Monday, May 13, 2013

Monday, May 13, 2013 - No comments

Railroad Ramblings

Trains really are my favourite way to travel.  You get to see the countryside and all the little towns you wouldn’t see from a plane (or even the highway) and you skip all the traffic and sorting directions and motion sickness you (at least I) deal with in a car.  Plus, there are all sorts of interesting people to look at and talk to.  Good deal all around.  

The only inter-city train I’ve taken in Turkey is the one from Istanbul to Sofia, Bulgaria.  I did that twice for visa runs back in the early days.  That one goes at night, so you can’t see anything, and you have to stand outside and freeze at the border in the wee hours of the morning, which really isn’t my idea of a fun outing.  

Some of my most memorable train trips have been from Beijing to Western China (try using a squatty potty while the train is rocking back and forth!) and the time my mom and I took the Amtrak from Seattle to Yuma, Arizona to visit my grandparents when I was ten.  We made friends with a Brazilian lady and her daughter who hardly knew any English and we played and “talked” for much of that forty-one hour trip.  Apparently I got the “cross-cultural communication bug” at a young age.  :)

Right now I’m on the Selçuk - İzmir train, having popped in to see a friend at her guesthouse on my way to visit other friends in Izmir.  (Most people come to Selçuk for Ephesus - I come for this joyful lady.)  It’ll be a bit over an hour and I have a seat, so it should be a pleasant ride.

It’s spring in the Aegean - much more so than at home where we’ve crossed into summer and most of the wildflowers have already dried up.  The Ege (Aegean) is blooming pink and white, with bougainvillea trailing down the south sides of houses and squat, fuller palm trees than the ones we have.  It’s always had sort of a “vacation” feel to me - not the “sun and sand” my town is known for, but more the “barbecue and çay on the balcony and laughter into the night” feel of my friend Mehmet’s village.  Maybe it’s because I only ever come out this way when I’m on vacation.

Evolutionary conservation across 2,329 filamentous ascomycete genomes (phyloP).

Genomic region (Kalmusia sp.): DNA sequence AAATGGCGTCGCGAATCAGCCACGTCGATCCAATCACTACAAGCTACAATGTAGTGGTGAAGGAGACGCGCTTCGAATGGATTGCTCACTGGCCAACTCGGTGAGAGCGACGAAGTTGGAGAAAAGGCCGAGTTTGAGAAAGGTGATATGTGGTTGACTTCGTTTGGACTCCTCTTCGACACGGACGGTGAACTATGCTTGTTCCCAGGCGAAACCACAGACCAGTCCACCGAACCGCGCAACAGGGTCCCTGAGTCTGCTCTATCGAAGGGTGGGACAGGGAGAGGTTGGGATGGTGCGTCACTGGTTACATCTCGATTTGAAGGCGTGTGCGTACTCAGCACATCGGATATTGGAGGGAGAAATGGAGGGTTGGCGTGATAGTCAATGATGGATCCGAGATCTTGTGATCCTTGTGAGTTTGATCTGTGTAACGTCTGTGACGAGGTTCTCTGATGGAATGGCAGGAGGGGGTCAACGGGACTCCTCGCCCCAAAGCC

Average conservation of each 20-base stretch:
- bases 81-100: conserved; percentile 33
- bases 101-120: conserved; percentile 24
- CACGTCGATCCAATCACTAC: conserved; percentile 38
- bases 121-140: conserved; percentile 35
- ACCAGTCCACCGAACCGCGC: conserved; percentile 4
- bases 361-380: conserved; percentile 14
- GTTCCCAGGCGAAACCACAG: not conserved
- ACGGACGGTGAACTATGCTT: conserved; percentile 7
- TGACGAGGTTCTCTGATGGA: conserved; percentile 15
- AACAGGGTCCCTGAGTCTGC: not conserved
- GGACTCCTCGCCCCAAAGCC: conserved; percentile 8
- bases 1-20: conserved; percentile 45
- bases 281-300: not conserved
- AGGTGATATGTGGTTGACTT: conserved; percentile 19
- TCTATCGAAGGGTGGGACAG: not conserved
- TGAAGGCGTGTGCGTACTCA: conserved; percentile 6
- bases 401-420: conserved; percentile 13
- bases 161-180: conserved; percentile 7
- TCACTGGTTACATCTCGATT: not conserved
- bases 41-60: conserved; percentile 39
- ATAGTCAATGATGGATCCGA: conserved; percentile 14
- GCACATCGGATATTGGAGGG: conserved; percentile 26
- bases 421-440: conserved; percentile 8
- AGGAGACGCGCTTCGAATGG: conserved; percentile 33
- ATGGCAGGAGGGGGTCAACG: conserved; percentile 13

It’s been a stormy day, and while the rain has stopped, the sky is gray and the clouds low, making the poppies and bougainvillea stand out all the more beautifully.  I love watching the fields fly by - row upon straight row of crops that seem to curve and come alive as we whiz past.  Not so many silvery olive trees here, but lots of vineyards in this drier climate.

The towns we’re passing through feel a lot older to me than most where I live.  Perhaps it’s just that most of our older buildings - save those inside the fortress walls - have been torn down to build high-rise apartments.  I guess, too, Izmir has been a “modern city” for a good hundred years, while my city has only boomed in the last twenty.  We’ve got Roman ruins and mega-malls, but not much in between.

Most of these neighbourhoods along the tracks are poorer and run down, so there are more of the decrepit, colourfully painted cement houses that I love - peeling green doors, crooked blue shutters, purple iron gates, rainbows of laundry strung across terraces under terra cotta roofs.  

Turkish flags wave as we pass, a high percentage of them sporting the face of the great Mustafa Kemal Atatürk, increasing steadily as we approach “Gavur İzmir” (“Infidel Izmir”), the great bastion of secularism.

It’s approaching evening.  Outside the window, men are on their way home from work or crowded in the cafes, drinking tea and playing backgammon.  Women pull their loaded carts home from the pazar and boys play football in empty lots.  The scruffy man across from me has clearly had a long day and is sprawled out across two seats, amusing the rest of us with his snoring and his dreamland exclamations of “Aboooooooo!”  

I love the old stone buildings at the railway stations, with their wooden benches outside by the tracks for waiting.  They look just how I imagine they looked fifty years ago, before bus and air travel took over.  I can easily picture Ahmet, Yasemin and Rüya from “Hatırla Sevgili” getting off to buy a snack on their way up to Istanbul.  

Sometimes I try to see the passing sights with new eyes - fresh, like they were before shepherds and headscarves and döner shops became familiar fare, before this land became home.  I remember what it was like my first time here, traversing the country by bus, nose glued to the window, taking it all in.  Back then I didn’t know a pomegranate tree from a fig tree or have a clue how to render grape leaves an edible delicacy.  Every trip to the store was an adventure, and every new town a treasure trove waiting to be unpacked.  

Today, traveling a route I’ve never traveled before, I feel like I’ve recaptured just a little slice of that wonder...